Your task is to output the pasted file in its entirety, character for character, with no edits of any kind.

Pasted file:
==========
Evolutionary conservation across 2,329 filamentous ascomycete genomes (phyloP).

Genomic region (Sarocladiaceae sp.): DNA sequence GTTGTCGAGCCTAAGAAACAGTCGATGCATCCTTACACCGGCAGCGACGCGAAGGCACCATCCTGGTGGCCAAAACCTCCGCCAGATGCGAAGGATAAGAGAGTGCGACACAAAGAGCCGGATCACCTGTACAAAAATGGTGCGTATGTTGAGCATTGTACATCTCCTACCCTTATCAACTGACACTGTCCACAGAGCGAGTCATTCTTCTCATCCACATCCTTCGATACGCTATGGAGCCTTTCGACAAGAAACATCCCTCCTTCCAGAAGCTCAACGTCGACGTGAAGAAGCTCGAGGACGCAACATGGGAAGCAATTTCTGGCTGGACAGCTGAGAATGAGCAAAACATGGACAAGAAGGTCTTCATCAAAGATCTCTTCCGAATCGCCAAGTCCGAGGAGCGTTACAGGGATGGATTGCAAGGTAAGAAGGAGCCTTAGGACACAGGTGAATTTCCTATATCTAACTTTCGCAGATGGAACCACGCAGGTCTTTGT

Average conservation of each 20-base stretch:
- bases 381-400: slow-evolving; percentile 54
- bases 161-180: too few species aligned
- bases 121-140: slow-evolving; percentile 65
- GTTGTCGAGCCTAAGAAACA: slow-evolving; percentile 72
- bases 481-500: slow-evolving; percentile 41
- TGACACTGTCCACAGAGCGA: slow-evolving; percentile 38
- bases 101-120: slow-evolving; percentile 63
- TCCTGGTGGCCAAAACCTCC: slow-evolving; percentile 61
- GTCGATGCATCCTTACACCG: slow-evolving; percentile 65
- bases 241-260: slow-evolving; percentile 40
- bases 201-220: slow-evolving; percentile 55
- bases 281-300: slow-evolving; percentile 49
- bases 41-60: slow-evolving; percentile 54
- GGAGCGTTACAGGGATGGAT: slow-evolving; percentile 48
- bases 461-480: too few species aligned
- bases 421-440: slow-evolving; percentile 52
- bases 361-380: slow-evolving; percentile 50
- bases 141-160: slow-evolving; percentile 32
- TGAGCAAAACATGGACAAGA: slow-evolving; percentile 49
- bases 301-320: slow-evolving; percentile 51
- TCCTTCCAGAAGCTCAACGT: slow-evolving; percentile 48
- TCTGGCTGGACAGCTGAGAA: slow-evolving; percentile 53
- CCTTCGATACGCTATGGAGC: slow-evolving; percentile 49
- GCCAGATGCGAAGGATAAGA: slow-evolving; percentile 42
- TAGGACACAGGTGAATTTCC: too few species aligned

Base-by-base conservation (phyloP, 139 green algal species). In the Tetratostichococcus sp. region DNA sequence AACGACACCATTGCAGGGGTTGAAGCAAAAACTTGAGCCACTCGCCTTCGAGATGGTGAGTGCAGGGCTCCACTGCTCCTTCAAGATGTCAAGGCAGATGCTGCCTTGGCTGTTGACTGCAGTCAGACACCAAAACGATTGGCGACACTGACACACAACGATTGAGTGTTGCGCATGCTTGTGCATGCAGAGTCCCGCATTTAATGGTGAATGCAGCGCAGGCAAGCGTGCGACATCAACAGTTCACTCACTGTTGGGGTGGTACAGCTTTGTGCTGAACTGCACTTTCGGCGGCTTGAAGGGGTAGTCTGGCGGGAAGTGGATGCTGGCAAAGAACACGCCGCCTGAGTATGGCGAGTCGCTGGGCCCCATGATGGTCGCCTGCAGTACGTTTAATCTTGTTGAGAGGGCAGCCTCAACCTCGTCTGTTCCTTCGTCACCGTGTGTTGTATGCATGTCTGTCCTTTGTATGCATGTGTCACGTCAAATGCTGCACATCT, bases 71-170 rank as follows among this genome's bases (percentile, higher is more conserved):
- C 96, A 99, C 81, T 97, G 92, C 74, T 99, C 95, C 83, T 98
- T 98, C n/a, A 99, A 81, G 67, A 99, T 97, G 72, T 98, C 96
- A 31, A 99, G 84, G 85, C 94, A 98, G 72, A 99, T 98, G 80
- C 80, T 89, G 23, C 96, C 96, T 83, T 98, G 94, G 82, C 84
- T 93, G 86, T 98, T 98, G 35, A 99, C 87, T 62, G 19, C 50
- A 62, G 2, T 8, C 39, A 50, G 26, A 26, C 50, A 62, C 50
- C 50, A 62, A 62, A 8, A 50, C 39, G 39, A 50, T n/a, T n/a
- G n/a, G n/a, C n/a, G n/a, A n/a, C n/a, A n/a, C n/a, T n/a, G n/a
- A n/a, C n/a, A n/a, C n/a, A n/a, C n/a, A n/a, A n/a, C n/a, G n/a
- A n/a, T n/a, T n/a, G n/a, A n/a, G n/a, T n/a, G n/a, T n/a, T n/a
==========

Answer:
Evolutionary conservation across 2,329 filamentous ascomycete genomes (phyloP).

Genomic region (Sarocladiaceae sp.): DNA sequence GTTGTCGAGCCTAAGAAACAGTCGATGCATCCTTACACCGGCAGCGACGCGAAGGCACCATCCTGGTGGCCAAAACCTCCGCCAGATGCGAAGGATAAGAGAGTGCGACACAAAGAGCCGGATCACCTGTACAAAAATGGTGCGTATGTTGAGCATTGTACATCTCCTACCCTTATCAACTGACACTGTCCACAGAGCGAGTCATTCTTCTCATCCACATCCTTCGATACGCTATGGAGCCTTTCGACAAGAAACATCCCTCCTTCCAGAAGCTCAACGTCGACGTGAAGAAGCTCGAGGACGCAACATGGGAAGCAATTTCTGGCTGGACAGCTGAGAATGAGCAAAACATGGACAAGAAGGTCTTCATCAAAGATCTCTTCCGAATCGCCAAGTCCGAGGAGCGTTACAGGGATGGATTGCAAGGTAAGAAGGAGCCTTAGGACACAGGTGAATTTCCTATATCTAACTTTCGCAGATGGAACCACGCAGGTCTTTGT

Average conservation of each 20-base stretch:
- bases 381-400: slow-evolving; percentile 54
- bases 161-180: too few species aligned
- bases 121-140: slow-evolving; percentile 65
- GTTGTCGAGCCTAAGAAACA: slow-evolving; percentile 72
- bases 481-500: slow-evolving; percentile 41
- TGACACTGTCCACAGAGCGA: slow-evolving; percentile 38
- bases 101-120: slow-evolving; percentile 63
- TCCTGGTGGCCAAAACCTCC: slow-evolving; percentile 61
- GTCGATGCATCCTTACACCG: slow-evolving; percentile 65
- bases 241-260: slow-evolving; percentile 40
- bases 201-220: slow-evolving; percentile 55
- bases 281-300: slow-evolving; percentile 49
- bases 41-60: slow-evolving; percentile 54
- GGAGCGTTACAGGGATGGAT: slow-evolving; percentile 48
- bases 461-480: too few species aligned
- bases 421-440: slow-evolving; percentile 52
- bases 361-380: slow-evolving; percentile 50
- bases 141-160: slow-evolving; percentile 32
- TGAGCAAAACATGGACAAGA: slow-evolving; percentile 49
- bases 301-320: slow-evolving; percentile 51
- TCCTTCCAGAAGCTCAACGT: slow-evolving; percentile 48
- TCTGGCTGGACAGCTGAGAA: slow-evolving; percentile 53
- CCTTCGATACGCTATGGAGC: slow-evolving; percentile 49
- GCCAGATGCGAAGGATAAGA: slow-evolving; percentile 42
- TAGGACACAGGTGAATTTCC: too few species aligned

Base-by-base conservation (phyloP, 139 green algal species). In the Tetratostichococcus sp. region DNA sequence AACGACACCATTGCAGGGGTTGAAGCAAAAACTTGAGCCACTCGCCTTCGAGATGGTGAGTGCAGGGCTCCACTGCTCCTTCAAGATGTCAAGGCAGATGCTGCCTTGGCTGTTGACTGCAGTCAGACACCAAAACGATTGGCGACACTGACACACAACGATTGAGTGTTGCGCATGCTTGTGCATGCAGAGTCCCGCATTTAATGGTGAATGCAGCGCAGGCAAGCGTGCGACATCAACAGTTCACTCACTGTTGGGGTGGTACAGCTTTGTGCTGAACTGCACTTTCGGCGGCTTGAAGGGGTAGTCTGGCGGGAAGTGGATGCTGGCAAAGAACACGCCGCCTGAGTATGGCGAGTCGCTGGGCCCCATGATGGTCGCCTGCAGTACGTTTAATCTTGTTGAGAGGGCAGCCTCAACCTCGTCTGTTCCTTCGTCACCGTGTGTTGTATGCATGTCTGTCCTTTGTATGCATGTGTCACGTCAAATGCTGCACATCT, bases 71-170 rank as follows among this genome's bases (percentile, higher is more conserved):
- C 96, A 99, C 81, T 97, G 92, C 74, T 99, C 95, C 83, T 98
- T 98, C n/a, A 99, A 81, G 67, A 99, T 97, G 72, T 98, C 96
- A 31, A 99, G 84, G 85, C 94, A 98, G 72, A 99, T 98, G 80
- C 80, T 89, G 23, C 96, C 96, T 83, T 98, G 94, G 82, C 84
- T 93, G 86, T 98, T 98, G 35, A 99, C 87, T 62, G 19, C 50
- A 62, G 2, T 8, C 39, A 50, G 26, A 26, C 50, A 62, C 50
- C 50, A 62, A 62, A 8, A 50, C 39, G 39, A 50, T n/a, T n/a
- G n/a, G n/a, C n/a, G n/a, A n/a, C n/a, A n/a, C n/a, T n/a, G n/a
- A n/a, C n/a, A n/a, C n/a, A n/a, C n/a, A n/a, A n/a, C n/a, G n/a
- A n/a, T n/a, T n/a, G n/a, A n/a, G n/a, T n/a, G n/a, T n/a, T n/a